The Agency's technical research activity will continue into Ofcom, and we held liaison meetings with the other regulators this year to prepare for the transition.
The Engineering and Research Unit (ERU) managed a comprehensive research programme covering the Agency's present and future needs. Individual research projects included short- and long-term studies as well as research exploring the impact of emerging technologies on the radio spectrum.
Research was carried out mostly through external contracts with small and large companies and universities; it covered radiowave propagation, coexistence studies, spectrum efficiency and EMC issues, and new radio technologies. The results of many of these studies serve as inputs to ITU-R study groups and other national or international groups such as BSI, CENELEC, ETSI and CISPR.
The propagation element of our research programme now focuses on the higher frequency bands, where use is expected to increase because of congestion in the lower bands and the possible deployment of broadband applications. Studies in this area during 2002-03 investigated the use of higher frequencies, taking account of radiowave propagation's physical limitations, to provide more spectrum for conventional and innovative radio applications.
Considerable effort was also dedicated to measurement campaigns to support and enhance the Agency's radio frequency assignment tools. These focused primarily on establishing the reasons for higher-than-expected outages in terrestrial fixed links. The objective is to ensure that operators can achieve the service availability levels for which they have been licensed. To support navigation and satellite services, we began a measurement campaign to develop accurate earth-to-space prediction models for rain and cloud attenuation.
This year, ERU organised some public events as part of the Agency's research function. These were widely advertised, and were followed by articles in professional journals, raising the Agency's profile. A one-day meeting on ultra wide band (UWB) technology was very well attended, as was a two-day conference on use of the spectrum. Both meetings were held at the Institution of Electrical Engineers in London. The Radio Research Advisory Committee (RRAC) presented its second annual review to an Open Forum meeting in November 2002. A summary of the year's technical research was presented at this meeting, together with results arising from the Agency's task groups. (These groups, which meet about three times a year, comprise industrial and academic participants who have a joint interest in key radio technology areas.)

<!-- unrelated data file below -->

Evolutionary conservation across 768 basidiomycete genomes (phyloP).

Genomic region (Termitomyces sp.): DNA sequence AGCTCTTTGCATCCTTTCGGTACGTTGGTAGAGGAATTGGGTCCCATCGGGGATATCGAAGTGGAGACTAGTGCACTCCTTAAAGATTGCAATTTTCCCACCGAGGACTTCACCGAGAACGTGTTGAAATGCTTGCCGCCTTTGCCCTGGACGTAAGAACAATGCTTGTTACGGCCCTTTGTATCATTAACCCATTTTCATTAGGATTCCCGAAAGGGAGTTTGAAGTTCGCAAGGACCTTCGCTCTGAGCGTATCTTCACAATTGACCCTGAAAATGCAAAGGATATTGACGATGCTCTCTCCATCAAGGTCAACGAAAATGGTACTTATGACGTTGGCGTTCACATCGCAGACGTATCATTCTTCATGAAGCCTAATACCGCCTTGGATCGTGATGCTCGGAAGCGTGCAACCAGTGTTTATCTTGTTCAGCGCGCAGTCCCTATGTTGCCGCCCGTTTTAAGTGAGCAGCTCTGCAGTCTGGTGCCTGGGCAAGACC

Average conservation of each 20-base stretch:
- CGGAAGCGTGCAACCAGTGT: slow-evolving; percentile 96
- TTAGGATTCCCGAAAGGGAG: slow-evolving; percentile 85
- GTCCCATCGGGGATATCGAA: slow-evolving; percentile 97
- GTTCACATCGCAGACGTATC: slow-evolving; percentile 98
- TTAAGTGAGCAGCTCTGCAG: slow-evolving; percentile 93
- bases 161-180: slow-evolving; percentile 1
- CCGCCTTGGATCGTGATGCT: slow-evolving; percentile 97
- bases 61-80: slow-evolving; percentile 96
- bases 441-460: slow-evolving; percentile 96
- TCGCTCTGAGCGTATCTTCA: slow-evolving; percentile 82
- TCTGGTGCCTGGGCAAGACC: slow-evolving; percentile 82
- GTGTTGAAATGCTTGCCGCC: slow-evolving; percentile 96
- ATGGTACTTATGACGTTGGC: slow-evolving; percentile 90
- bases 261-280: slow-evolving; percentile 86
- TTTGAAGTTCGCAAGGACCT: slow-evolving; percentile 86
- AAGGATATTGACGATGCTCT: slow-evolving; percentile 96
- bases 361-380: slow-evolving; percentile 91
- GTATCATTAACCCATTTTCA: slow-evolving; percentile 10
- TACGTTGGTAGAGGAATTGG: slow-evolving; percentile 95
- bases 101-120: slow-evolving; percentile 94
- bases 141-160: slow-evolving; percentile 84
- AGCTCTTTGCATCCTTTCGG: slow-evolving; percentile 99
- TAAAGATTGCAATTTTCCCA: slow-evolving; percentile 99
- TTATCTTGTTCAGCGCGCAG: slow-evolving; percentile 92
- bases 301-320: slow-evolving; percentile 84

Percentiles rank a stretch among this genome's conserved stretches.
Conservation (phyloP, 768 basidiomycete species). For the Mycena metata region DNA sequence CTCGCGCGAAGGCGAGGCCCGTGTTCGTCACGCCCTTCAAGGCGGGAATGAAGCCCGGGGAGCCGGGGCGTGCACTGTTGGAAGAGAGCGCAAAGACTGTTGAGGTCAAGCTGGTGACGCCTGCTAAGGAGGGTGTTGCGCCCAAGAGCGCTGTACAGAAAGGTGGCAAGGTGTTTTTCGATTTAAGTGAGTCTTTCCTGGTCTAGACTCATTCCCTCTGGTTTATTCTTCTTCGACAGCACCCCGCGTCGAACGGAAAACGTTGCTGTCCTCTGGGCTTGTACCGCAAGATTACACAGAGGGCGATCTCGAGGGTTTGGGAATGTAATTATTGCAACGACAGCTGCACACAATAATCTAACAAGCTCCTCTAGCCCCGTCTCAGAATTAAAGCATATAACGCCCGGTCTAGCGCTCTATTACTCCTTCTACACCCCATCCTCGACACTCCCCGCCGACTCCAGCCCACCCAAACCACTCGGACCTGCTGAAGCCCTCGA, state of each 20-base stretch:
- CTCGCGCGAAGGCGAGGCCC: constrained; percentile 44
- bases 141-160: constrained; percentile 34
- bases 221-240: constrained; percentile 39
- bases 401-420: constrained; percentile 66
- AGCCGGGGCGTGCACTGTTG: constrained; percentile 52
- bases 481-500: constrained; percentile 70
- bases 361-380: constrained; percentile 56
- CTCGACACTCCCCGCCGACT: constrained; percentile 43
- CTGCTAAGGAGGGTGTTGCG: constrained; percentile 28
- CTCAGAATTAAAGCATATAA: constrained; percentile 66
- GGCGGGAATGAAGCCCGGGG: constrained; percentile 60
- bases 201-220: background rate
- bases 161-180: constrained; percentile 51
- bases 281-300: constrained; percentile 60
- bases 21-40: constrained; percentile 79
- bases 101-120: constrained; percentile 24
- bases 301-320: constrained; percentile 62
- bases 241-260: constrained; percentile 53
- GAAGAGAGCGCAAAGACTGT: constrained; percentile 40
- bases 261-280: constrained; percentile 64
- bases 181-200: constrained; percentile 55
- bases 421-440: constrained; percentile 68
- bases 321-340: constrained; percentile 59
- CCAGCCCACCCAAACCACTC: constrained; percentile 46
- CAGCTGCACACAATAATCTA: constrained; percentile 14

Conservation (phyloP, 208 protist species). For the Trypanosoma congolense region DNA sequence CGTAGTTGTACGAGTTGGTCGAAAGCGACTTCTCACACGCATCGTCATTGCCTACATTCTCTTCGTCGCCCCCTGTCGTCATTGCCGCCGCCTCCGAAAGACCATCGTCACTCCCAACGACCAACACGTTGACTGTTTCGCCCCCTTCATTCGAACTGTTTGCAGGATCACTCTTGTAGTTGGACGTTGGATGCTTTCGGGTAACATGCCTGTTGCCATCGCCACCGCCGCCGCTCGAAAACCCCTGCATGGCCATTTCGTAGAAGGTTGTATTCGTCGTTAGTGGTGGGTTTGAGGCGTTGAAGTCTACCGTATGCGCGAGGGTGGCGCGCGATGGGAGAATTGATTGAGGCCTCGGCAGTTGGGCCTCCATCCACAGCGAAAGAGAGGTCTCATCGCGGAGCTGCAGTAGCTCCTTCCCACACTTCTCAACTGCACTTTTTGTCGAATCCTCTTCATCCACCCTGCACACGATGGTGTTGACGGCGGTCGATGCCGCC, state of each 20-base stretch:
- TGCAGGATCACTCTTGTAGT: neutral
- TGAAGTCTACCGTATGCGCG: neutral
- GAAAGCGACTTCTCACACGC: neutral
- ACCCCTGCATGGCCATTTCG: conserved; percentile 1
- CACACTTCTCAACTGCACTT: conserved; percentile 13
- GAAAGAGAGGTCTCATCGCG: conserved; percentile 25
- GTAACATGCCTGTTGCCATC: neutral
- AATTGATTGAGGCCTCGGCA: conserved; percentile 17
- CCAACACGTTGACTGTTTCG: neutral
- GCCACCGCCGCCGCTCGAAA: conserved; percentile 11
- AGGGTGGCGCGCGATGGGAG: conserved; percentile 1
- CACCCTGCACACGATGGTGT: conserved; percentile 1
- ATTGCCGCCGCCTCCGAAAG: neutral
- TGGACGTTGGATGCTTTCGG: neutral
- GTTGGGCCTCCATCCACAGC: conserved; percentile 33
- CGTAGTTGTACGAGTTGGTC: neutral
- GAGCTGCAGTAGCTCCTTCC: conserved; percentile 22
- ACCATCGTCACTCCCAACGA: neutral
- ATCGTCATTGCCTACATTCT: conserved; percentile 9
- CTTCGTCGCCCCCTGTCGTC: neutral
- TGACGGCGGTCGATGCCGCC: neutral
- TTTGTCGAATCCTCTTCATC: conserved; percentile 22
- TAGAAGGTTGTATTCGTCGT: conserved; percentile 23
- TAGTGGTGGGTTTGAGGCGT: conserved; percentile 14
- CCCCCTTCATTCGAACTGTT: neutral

ERU is currently hosting two university placement students for 12 months between the second and third years of their undergraduate study. It also supports four postgraduate students through the CASE scheme, operated in conjunction with the Engineering and Physical Sciences Research Council.
In addition to the Agency's technical research budget, the research element of the Spectrum Efficiency Scheme (SES) was approved by the Treasury in late 2002 for 12 months and a total value of up to £2.5 million. The Agency invited expressions of interest in the SES; the response provided additional research directions for consideration, and expanded our database of potential contractors and their competencies. The SES funding comes at a time when we are considering how to implement aspects of the Cave Review, which states that economic aspects of spectrum management must be considered in conjunction with the technical aspects. Because of the Cave Review, further technical research programmes will be needed to introduce new methods of spectrum management.
Topics submitted to the Agency through the SES included fixed wireless access rollout, dielectric antennas, spectrum sharing between independent networks, radar systems, UWB systems, optimum use of wireless local area networks (WLANs), protocol and propagation issues, frequency-selective structures, adaptive antennas, virtual antenna arrays and MIMO systems.
Much of ERU's work involves understanding the state of the art in radio and communications technology, and providing studies to support the introduction of new services and model their effects on existing services. Current projects support broadband access, software-defined radio, UWB, in-home communications, 3G services and beyond. ERU's research into the development and deployment of new and improved services will help to inform the UK Government and industry about spectrum needs tomorrow, when wireless devices will be even more important than they are today.
Ashwina Seerutun, a placement student in the Agency's Engineering and Research Unit, with John Mellish of the Radio Technology Compatibility Group